All might have been lost if not for a habit that Mukankusi had picked up. Lacking a bank account and worried about thieves, she kept all of her cash sewn up in the kanga fabric of her dress. That fateful April, she’d just sold her harvest, and had enough money to last her family the next six months. It was 20,000 francs — worth about $140 at the time.
“When they saw the money, they were very happy,” she says. “They didn’t let me keep even some of it. They took it and forgot whatever was happening.”
They left — she now assumes, to hit the bars — and left the women behind. Four days later, the Tutsi army, led by the current president of Rwanda, arrived and chased off the Interhamwe militias. The soldiers rescued the Tutsis who had survived, including the girls that Mukankusi and her husband had protected.
Then they put her husband in prison, where he would stay for the next 12 years. They said there wasn’t yet evidence to distinguish killer from protector.
At the office of the Aegis Trust in Kigali, Rwanda’s capital, dozens of young Rwandans wearing headphones are transcribing the testimonies of survivors, perpetrators and rescuers. Deputy Director Yves Kamuronsi says that featuring the testimonies of these rescuers is more important today than ever.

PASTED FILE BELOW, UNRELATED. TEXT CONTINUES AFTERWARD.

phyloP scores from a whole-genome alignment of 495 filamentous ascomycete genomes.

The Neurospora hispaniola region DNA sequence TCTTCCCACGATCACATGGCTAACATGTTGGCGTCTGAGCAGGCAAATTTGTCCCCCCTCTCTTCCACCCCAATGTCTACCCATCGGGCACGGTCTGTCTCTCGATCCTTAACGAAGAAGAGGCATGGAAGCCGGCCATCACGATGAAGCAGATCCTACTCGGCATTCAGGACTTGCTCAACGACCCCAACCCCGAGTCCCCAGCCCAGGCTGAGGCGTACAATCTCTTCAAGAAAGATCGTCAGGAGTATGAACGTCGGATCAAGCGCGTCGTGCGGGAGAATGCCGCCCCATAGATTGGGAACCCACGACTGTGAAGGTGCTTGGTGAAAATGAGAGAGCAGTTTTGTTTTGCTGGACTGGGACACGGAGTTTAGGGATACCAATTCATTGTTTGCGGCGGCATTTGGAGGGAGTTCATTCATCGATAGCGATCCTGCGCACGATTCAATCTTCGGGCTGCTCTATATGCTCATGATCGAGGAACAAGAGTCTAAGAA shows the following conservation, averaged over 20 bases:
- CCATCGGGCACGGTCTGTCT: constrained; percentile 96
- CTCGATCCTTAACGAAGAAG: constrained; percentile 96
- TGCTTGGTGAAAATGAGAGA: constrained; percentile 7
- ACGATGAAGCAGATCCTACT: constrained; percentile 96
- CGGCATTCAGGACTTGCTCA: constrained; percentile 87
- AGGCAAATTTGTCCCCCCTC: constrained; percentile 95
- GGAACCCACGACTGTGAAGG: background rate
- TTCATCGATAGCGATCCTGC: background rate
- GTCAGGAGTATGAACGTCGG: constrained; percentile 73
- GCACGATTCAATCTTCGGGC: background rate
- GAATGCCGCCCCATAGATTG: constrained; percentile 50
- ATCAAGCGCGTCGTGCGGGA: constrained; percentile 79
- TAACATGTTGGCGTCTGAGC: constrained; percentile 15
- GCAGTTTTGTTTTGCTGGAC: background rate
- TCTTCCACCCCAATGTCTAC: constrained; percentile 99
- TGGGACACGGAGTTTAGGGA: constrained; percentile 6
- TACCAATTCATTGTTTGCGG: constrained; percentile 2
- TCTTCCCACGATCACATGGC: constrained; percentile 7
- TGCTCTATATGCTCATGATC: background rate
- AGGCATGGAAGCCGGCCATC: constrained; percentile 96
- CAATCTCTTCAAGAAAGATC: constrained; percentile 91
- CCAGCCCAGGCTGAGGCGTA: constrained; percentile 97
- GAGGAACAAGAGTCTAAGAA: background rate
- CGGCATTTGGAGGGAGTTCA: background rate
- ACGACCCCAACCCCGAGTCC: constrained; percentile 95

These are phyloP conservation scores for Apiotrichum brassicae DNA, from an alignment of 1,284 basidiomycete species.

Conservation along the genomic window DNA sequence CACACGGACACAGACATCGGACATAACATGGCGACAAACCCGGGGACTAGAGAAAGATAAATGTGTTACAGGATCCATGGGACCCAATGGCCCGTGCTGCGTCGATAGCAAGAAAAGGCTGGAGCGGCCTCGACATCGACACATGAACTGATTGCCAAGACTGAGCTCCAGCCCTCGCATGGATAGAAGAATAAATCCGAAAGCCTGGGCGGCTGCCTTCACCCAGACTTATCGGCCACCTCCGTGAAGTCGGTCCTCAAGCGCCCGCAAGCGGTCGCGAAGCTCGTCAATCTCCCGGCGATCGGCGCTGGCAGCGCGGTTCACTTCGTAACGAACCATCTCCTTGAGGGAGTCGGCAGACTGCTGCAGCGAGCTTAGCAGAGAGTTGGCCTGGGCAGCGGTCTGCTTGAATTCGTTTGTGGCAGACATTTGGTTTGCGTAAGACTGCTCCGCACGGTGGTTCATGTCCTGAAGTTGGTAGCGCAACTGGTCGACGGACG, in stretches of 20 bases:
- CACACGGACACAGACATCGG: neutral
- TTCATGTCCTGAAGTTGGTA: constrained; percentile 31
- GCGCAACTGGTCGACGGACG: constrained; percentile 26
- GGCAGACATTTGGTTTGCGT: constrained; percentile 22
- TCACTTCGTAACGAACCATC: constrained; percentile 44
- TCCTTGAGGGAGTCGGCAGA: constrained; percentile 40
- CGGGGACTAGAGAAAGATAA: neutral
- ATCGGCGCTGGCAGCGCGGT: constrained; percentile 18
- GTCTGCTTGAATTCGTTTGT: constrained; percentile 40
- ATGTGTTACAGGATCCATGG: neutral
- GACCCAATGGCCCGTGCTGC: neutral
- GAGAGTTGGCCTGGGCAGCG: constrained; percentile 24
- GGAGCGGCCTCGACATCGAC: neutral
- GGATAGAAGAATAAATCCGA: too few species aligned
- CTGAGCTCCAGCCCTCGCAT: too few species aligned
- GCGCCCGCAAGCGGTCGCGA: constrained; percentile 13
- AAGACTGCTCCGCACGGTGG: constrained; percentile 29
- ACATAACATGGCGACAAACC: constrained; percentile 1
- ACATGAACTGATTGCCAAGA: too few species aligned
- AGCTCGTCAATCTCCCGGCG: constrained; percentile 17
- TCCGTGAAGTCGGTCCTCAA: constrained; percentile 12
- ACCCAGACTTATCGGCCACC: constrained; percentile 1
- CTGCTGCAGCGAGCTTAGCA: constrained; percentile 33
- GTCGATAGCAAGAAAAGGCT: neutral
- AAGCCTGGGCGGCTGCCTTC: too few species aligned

“It’s now 20 years after genocide,” Kamuronsi says. “And in every commemoration, every movie, we see stories of survivors, we see stories of perpetrators. We see less stories of rescuers.”
Those stories are particularly important, he says, for the more than half of the country’s population born after the genocide, to see that not every Rwandan played their ethnically assigned role of killer or victim.
Yet most of Rwanda’s rescuers are not officially recognized. A government program to give rescuers an official “thank you” was put on hold after canvassing just 20 percent of the country and identifying fewer than 300 of them. In comparison, Yad Vashem — the Holocaust memorial and research center — was seeking out the stories of German rescuers, the “righteous among nations,” by the 1950s — less than 10 years after the war.